The Arab Upheaval: a talk by Gilbert Achcar

The Arab Upheaval: a talk by Gilbert Achcar

04/14/2012
11:30 am - 2:00 pm
16 Beaver St

The Arab upheaval ignited in Tunisia in December 2010 is now well into its second year. It has overthrown three Arab rulers, in Tunisia, Egypt and Libya, and forced another to hand over power in Yemen. However, uprisings in Bahrain and Syria have been violently repressed, the latter at the cost of ten thousand lives already. This is while the future of the revolutionary process is uncertain in the four countries where initial victories have been achieved, with electoral processes proving unable to quench the upheaval’s fundamentally social dynamics.

Every Twelve Seconds: Industrialized Slaughter and the Politics of Sight

Every Twelve Seconds: Industrialized Slaughter and the Politics of Sight

04/05/2012
6:30 pm - 8:30 pm
Room 5307, CUNY Graduate Center

Every Twelve Seconds: Industrialized Slaughter and the Politics of Sight (Yale University Press, 2011) is an account of industrialized killing from a participant’s point of view. Political scientist Timothy Pachirat, was employed undercover for five months in a Great Plains slaughterhouse where 2,500 cattle were killed per day—one every twelve seconds. Working in the cooler as a liver hanger, in the chutes as a cattle driver, and on the kill floor as a food-safety quality-control worker, Pachirat experienced firsthand the realities of the work of killing in modern society. He uses those experiences to explore not only the slaughter industry but also how, as a society, we facilitate violent labor and hide away that which is too repugnant to contemplate.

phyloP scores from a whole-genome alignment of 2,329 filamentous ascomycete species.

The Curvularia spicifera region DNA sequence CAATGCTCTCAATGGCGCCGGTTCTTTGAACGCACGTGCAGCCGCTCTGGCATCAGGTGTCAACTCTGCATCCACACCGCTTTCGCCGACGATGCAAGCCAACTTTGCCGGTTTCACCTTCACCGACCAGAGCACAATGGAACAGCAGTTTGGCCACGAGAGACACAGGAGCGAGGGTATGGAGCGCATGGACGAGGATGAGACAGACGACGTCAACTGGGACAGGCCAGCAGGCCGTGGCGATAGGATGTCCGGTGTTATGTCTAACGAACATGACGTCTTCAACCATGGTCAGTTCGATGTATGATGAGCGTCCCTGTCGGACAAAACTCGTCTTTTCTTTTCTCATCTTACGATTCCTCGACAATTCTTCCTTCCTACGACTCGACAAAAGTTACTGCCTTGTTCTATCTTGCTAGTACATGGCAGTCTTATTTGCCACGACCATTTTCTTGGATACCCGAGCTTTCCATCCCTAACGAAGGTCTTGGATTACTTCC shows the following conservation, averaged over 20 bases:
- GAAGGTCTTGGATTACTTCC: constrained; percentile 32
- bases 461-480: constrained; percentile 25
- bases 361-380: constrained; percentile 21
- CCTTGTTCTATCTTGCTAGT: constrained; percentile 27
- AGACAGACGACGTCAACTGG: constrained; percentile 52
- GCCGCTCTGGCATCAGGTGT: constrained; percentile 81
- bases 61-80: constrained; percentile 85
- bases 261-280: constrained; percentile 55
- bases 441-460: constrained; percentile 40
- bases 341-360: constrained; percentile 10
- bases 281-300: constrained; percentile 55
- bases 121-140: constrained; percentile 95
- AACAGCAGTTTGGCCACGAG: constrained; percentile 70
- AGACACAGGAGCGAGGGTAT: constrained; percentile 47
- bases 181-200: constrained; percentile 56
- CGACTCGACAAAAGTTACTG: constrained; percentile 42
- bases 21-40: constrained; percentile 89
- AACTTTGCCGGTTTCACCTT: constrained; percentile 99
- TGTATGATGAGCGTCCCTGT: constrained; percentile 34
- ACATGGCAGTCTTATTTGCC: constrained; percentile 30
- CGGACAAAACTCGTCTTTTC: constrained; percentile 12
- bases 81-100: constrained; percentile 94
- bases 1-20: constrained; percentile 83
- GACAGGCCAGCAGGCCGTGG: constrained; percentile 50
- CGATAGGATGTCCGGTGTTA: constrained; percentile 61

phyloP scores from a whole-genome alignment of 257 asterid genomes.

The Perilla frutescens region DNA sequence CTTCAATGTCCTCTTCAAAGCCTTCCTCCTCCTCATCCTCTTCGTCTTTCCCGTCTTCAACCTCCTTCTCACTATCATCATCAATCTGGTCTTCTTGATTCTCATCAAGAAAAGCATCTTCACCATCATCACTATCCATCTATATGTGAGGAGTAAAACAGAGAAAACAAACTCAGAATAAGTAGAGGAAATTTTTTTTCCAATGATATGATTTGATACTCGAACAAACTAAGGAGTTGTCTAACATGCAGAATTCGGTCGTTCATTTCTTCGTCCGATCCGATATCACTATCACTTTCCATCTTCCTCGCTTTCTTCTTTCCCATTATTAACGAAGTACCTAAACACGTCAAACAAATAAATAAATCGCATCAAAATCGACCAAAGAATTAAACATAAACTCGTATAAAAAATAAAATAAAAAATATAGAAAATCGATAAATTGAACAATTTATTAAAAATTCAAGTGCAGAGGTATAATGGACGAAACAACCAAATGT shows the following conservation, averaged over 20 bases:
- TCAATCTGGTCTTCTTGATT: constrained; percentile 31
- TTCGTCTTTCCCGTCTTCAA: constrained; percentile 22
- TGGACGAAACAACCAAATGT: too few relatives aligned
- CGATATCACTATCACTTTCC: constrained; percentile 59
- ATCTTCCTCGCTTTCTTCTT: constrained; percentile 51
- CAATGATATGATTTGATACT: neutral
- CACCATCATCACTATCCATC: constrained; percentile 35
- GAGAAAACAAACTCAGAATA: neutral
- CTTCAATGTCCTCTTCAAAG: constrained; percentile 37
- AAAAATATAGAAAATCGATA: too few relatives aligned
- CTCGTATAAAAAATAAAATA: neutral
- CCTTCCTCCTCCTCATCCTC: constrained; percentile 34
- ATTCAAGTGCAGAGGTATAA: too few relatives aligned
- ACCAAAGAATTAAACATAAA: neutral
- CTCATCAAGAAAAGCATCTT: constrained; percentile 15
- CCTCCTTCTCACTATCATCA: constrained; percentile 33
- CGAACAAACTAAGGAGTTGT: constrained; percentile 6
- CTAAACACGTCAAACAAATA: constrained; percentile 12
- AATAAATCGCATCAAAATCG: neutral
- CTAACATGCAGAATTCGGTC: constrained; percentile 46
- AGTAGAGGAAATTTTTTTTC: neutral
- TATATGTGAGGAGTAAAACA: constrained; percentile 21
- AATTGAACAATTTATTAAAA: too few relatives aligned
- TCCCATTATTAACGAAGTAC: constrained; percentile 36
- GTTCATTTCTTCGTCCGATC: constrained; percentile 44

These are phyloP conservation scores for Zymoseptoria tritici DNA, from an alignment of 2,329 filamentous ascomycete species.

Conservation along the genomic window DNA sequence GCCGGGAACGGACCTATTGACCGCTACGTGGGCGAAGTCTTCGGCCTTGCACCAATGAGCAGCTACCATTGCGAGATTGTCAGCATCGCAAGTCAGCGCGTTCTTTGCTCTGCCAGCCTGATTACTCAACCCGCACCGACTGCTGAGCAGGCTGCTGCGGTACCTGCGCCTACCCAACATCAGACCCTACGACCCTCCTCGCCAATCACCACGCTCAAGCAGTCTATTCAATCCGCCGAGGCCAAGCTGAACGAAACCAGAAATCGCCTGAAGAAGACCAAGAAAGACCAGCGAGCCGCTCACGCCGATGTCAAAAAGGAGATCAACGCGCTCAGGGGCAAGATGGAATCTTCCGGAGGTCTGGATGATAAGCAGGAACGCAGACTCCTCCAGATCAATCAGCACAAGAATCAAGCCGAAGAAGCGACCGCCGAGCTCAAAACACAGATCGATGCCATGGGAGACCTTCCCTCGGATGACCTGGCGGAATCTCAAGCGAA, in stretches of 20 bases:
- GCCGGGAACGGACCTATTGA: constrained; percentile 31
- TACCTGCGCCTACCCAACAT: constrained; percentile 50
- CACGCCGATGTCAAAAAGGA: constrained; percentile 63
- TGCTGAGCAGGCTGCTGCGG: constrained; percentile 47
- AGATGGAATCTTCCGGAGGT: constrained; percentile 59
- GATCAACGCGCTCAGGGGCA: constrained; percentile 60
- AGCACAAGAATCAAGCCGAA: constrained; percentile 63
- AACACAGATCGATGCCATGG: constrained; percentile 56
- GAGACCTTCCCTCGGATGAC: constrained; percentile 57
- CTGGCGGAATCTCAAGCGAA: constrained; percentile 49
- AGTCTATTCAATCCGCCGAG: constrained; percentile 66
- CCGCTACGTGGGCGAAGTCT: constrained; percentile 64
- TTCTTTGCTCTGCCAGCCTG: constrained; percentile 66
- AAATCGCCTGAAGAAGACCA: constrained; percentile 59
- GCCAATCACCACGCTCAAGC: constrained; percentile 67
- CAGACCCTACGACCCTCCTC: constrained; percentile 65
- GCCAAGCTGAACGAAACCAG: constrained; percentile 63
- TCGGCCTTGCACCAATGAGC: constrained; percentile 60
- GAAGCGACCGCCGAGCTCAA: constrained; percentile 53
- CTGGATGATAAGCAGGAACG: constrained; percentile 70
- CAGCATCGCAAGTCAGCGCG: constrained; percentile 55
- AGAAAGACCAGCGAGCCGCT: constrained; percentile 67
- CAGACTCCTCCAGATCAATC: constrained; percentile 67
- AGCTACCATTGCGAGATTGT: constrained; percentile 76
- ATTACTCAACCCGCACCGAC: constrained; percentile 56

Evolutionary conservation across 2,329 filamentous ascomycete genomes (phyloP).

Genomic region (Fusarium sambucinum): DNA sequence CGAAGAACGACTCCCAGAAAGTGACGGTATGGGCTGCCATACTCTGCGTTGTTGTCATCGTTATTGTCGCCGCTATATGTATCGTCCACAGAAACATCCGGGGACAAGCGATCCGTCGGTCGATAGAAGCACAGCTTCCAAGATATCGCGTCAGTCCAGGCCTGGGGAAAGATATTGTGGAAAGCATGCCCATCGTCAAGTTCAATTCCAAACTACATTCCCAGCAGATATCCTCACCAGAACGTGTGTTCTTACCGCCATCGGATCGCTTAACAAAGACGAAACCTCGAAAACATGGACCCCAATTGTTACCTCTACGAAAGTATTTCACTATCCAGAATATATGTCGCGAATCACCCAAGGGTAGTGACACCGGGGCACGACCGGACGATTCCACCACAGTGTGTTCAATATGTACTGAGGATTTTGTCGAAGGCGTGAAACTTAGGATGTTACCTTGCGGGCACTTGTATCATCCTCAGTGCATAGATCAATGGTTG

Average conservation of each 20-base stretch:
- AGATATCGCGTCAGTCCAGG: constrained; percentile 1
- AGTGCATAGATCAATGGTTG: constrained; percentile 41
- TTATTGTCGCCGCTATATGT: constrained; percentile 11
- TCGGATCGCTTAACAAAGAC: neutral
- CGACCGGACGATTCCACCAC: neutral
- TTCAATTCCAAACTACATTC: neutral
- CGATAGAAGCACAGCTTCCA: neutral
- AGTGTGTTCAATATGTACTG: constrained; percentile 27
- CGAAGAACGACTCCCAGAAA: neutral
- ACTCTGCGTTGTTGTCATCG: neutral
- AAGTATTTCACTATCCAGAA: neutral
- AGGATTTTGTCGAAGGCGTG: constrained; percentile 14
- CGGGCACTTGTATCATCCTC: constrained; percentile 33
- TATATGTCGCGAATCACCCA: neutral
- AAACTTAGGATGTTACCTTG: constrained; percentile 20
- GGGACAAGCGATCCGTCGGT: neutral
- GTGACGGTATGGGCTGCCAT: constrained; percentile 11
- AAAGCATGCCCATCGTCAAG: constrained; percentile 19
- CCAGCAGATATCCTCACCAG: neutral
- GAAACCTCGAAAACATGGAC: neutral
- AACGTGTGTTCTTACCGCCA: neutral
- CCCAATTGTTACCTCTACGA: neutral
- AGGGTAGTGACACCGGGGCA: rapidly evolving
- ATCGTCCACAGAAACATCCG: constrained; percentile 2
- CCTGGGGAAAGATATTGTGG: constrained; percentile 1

A Call for Peace: The Non-Violent Struggle for Human Rights and Justice in Nigeria with Omoyele Sowore

A Call for Peace: The Non-Violent Struggle for Human Rights and Justice in Nigeria with Omoyele Sowore